Charities

Third Pet Theft petition reaches 140,000 in signatures

A petition by The Stolen and Missing Pets Alliance regarding pet theft in the UK has reached over 100,000 signatures for the third year in a row.

The petition demands that theft of pets be reclassified, amid a dramatic increase in dog theft across the country due to the escalating price of puppies, according to the country’s leading pet unification organisation Dog Lost.

Earlier in July, in response to the petitions committe’s letter following the 2019 petition, the Secretary of State for Justice said that stealing a pet is already a criminal offence under the Theft Act 1968, for which the maximum penalty is seven years’ imprisonment.

Arnot Wilson, campaigner of the Stolen & Missing Pets Alliance (SAMPA) said: “This increase in theft is set to continue because of the new legislation on breeding and welfare together with charities encouraging the adoption of dogs from rescue centres and the absence of tougher penalties for pet theft. 

‘‘Until the law is rectified I am afraid it’s no longer to lock up your daughters but lock up your dogs.”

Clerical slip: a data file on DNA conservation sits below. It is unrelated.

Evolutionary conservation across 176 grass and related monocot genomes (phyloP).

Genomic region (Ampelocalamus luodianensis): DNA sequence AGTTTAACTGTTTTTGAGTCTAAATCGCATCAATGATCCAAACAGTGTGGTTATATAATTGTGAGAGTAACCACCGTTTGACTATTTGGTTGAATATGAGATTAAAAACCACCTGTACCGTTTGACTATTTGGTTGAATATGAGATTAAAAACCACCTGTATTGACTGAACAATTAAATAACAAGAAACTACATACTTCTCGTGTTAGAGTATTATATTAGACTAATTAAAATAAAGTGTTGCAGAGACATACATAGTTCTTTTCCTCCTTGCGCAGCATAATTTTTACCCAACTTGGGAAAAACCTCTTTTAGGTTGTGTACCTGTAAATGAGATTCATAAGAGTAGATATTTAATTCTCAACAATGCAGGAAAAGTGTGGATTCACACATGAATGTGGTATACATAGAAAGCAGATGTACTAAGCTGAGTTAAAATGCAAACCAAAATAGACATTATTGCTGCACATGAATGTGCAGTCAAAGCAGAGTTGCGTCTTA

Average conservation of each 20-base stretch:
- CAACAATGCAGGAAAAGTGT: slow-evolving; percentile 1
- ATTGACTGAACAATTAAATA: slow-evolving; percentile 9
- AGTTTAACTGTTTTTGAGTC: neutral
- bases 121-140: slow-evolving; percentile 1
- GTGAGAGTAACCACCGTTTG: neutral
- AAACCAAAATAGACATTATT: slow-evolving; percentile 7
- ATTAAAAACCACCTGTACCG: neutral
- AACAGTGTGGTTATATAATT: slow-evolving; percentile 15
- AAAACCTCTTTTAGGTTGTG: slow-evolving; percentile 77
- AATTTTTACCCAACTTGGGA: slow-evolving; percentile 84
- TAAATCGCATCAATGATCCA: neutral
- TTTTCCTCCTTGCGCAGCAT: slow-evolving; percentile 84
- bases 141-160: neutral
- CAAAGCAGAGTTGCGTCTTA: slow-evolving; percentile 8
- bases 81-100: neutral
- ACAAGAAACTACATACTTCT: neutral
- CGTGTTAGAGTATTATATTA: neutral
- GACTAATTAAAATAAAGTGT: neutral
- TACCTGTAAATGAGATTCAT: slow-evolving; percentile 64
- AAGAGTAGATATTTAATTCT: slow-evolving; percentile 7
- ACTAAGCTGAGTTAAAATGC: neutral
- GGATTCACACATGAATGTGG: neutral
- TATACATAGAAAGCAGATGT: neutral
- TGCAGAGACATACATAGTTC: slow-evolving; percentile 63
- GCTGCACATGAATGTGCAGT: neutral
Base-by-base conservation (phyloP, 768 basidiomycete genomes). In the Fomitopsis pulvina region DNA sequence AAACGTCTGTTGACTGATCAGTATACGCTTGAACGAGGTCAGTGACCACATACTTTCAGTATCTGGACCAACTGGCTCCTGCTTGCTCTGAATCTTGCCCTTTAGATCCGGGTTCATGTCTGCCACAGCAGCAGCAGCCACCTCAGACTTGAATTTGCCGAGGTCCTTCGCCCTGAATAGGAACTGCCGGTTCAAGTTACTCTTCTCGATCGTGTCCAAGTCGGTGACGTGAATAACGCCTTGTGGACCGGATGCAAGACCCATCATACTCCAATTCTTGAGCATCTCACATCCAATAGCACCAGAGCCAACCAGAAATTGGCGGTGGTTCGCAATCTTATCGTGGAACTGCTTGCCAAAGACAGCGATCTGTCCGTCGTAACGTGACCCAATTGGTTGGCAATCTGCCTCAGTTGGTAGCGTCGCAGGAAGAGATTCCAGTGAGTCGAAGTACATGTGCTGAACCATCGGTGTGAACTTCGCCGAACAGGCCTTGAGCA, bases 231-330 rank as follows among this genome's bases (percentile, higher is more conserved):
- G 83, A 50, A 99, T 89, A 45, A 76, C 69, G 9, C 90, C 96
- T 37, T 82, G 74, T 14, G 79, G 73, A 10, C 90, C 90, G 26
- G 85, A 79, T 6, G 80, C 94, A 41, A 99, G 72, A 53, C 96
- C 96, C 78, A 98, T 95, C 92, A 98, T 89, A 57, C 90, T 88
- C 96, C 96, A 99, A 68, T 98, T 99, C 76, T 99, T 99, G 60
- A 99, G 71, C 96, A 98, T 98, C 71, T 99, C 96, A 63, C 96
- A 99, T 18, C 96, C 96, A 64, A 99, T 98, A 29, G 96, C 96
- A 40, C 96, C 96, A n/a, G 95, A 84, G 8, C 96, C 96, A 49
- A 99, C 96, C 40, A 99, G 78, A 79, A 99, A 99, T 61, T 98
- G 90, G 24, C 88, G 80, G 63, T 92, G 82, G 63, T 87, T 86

Dr Daniel Allen, animal geographer at Keele University and author of the three successful petitions, said: “The seven years’ imprisonment is totally misleading even the Government agree that the penalty to use their words ‘is largely theoretical unless there are other aggravating circumstances’ so in practice it will never be applied. 

‘‘As the sentencing guidelines currently stand, it will be impossible to secure a custodial sentence for most pet thefts because of the benchmark value of £500. Reality is, a custodial sentence is unlikely to apply unless it is a secondary offence used to justify and bolster a harsh primary sentence.’’

He added: ‘‘This has to be changed and with the Government accepting “pets are sentient beings and more than just property” then it can not be beyond their means to reclassify pets into a category of their own as is the case for motor vehicles and bicycles. 

“This change would give courts access to appropriate custodial sentences which would act as a deterrent and provide a punishment that reflects the impact of the crime.”

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